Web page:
© The Financial Times Ltd 2016
FT and 'Financial Times' are trademarks of The Financial Times Ltd.
The Financial Times and its journalism are subject to a self-regulation regime under the FT Editorial Code of Practice.
Last updated: April 2, 2014 5:30 pm
If the ridiculous Robin Thicke, author of last year’s “rapey” hit single “Blurred Lines”, were to aspire to discover how to be sexy but not sleazy, how to make music that effortlessly crosses the boundaries between black and white, between R&B and pop, how to present a cracking live show, and how, in general, to be a thoroughly cool chap, he would do well to make a special study of Justin Timberlake. The two men occupy similar places on the musical/demographic spectrum, but the gulf in class (in all senses) between them is vast. Unlike the cheesy Thicke, Timberlake comes across on stage as a genuine guy, a man who loves his music and relishes performing, and it was this infectious enthusiasm that carried itself to all corners of an O2 Arena that too often can seem like a vast temple devoted to the cult of the in-seat cup-holder.
This was the first of two nights in London for the Memphis-born singer; tickets were expensive, some more than £100, but Timberlake’s people hadn’t stinted on the budget. This was a show that gave a good return on investment, and which, crucially, unlike too many of today’s slimline roadshows, featured a really substantial band. As the show built up a head of steam, the musicians simmered and cooked and occasionally reached a rolling boil. Timberlake’s high-register voice, meanwhile, was sweet and true, his movement slinky and languid.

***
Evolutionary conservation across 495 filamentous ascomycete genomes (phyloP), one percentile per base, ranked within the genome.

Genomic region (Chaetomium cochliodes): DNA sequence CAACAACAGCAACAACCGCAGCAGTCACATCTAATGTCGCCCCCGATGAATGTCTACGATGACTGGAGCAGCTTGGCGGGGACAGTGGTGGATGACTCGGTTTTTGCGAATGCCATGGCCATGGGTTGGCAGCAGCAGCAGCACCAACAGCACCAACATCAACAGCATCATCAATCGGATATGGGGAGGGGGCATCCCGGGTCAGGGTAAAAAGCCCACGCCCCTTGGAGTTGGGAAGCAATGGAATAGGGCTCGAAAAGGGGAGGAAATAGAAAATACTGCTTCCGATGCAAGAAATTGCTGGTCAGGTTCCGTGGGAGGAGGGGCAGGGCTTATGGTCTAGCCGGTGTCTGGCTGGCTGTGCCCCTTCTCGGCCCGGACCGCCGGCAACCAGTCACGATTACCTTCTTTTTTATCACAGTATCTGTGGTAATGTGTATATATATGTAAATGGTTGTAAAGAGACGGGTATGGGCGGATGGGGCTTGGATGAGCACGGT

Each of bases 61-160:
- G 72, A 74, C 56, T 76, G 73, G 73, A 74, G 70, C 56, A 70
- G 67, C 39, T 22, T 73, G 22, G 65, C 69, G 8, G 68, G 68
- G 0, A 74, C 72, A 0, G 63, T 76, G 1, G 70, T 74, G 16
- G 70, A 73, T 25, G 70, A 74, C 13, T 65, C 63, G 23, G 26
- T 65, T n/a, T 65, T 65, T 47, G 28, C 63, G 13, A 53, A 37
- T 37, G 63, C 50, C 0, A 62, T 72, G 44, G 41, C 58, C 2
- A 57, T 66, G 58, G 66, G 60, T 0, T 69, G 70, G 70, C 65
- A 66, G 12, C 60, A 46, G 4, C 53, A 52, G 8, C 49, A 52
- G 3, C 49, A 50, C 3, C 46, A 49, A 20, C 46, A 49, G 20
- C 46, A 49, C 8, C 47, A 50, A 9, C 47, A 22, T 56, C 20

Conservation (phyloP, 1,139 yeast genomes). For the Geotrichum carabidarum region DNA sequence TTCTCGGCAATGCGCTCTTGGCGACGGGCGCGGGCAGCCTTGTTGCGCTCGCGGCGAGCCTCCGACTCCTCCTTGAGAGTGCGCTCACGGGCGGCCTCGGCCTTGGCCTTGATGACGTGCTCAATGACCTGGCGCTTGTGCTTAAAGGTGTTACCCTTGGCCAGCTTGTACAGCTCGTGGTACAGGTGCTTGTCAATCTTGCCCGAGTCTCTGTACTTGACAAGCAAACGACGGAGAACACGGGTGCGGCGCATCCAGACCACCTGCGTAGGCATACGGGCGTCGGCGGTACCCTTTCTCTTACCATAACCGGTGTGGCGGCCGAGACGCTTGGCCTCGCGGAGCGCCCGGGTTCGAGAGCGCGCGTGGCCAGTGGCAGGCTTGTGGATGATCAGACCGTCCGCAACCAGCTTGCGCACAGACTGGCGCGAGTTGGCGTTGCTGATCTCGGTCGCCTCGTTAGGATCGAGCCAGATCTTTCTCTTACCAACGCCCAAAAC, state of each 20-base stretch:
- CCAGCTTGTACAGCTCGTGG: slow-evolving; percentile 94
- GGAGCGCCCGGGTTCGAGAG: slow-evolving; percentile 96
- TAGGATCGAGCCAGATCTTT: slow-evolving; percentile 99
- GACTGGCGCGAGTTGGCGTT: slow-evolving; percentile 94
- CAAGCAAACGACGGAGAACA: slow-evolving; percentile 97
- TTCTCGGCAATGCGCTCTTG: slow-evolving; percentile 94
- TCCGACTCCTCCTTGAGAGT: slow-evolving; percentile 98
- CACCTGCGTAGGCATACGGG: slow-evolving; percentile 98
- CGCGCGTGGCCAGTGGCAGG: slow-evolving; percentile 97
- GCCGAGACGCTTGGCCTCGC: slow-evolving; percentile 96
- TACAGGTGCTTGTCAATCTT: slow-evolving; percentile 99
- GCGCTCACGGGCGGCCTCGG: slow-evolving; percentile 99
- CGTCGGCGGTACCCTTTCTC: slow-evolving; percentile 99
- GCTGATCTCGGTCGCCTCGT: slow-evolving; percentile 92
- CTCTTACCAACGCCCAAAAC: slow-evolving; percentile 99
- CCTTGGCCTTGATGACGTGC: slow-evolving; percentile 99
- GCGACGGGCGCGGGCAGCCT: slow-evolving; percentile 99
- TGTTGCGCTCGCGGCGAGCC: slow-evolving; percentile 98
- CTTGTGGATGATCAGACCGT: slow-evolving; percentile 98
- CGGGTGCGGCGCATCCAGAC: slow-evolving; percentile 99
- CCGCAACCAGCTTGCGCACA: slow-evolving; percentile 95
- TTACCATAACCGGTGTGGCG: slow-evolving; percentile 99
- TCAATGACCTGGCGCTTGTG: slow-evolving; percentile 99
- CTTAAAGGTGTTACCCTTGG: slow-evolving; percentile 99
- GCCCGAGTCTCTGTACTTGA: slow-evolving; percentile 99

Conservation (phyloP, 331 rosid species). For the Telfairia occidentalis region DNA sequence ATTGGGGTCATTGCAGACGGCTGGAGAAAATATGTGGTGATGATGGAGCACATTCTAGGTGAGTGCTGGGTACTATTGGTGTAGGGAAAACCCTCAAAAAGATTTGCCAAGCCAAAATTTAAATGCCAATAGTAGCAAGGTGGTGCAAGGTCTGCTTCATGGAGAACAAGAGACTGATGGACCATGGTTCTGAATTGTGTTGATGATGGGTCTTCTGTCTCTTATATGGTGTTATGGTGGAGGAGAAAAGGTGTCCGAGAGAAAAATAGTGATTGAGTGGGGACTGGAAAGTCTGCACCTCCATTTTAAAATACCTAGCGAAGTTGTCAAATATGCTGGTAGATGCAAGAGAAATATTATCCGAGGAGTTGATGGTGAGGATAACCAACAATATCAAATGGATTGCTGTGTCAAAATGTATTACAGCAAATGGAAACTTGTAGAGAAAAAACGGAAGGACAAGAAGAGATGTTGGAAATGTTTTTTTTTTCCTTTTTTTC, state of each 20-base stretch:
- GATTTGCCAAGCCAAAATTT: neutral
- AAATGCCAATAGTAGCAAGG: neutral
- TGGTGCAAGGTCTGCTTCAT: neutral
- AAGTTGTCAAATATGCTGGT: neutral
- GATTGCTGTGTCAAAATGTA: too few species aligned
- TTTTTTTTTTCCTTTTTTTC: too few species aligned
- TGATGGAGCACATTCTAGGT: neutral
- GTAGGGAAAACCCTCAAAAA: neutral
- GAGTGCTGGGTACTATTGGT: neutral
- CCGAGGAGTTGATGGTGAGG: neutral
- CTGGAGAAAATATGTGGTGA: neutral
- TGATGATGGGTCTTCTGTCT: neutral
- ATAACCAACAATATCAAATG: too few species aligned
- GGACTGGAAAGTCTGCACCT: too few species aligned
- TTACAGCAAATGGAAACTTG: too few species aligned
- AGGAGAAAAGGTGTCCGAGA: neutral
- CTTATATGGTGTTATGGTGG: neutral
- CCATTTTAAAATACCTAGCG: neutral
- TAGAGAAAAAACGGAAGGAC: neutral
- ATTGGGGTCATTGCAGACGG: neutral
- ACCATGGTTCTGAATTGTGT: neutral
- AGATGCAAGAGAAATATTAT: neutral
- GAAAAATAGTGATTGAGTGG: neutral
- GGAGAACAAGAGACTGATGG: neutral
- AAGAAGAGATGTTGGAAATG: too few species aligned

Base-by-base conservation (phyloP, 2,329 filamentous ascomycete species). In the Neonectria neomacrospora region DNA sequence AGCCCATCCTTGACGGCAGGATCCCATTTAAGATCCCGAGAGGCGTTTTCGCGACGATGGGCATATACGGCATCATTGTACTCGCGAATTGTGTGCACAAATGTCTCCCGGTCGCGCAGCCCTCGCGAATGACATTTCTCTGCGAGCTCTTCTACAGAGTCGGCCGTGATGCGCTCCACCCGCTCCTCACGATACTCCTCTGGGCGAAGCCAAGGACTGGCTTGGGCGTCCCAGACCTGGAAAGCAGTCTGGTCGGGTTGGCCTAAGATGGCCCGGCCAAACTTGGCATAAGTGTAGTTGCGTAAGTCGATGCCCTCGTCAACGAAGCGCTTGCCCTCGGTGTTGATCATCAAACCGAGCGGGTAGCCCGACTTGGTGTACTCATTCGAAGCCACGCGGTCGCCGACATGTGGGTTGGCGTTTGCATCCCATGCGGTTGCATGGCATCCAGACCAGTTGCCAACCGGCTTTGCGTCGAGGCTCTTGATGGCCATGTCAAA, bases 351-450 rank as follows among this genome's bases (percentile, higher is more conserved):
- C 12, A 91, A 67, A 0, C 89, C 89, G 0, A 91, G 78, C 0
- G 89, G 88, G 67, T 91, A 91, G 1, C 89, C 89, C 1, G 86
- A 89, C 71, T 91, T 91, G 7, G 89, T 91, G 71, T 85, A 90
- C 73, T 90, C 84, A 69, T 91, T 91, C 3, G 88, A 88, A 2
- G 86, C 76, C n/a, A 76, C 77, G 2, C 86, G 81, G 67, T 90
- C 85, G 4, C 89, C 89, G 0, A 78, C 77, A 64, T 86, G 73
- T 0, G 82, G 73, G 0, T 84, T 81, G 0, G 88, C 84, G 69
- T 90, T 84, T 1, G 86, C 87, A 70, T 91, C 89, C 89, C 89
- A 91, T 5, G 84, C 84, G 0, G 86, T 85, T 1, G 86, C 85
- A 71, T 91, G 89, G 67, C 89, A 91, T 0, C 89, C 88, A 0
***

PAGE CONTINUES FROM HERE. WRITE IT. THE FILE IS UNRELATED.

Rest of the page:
Equally impressive was a new development in the super-competitive business of arena pop: a raised, wheeled platform that covered the width of the ground floor seating area and which at one point progressed the length of the arena at a stately Thunderbirds pace, carrying the star of the show and his backing singers over the heads of the crowd and delivering them to a smaller satellite stage at the rear of the hall. Cool.
Tune-wise, the highlights were the insistent “Like I Love You” (though slightly overblown: this is a song that’s best stripped down), a fabulously groovy “TKO”, a tribute to his fellow Deep Southerner Elvis in the shape of “Heartbreak Hotel”, the epic, dramatic “Cry Me a River” and an exuberant “Suit & Tie”. Momentum was allowed to slip at times, especially during a needless piano-ballad interlude, and the show would benefit from some rap input. But as the evening reached the final straight, the band kicked up a gear, the crowd became feverishly excitable, and there was a palpable sense of ensemble among the musicians, singers and dancers on stage. Simply: it was fun.
Copyright The Financial Times Limited 2016. You may share using our article tools.
Please don't cut articles from FT.com and redistribute by email or post to the web.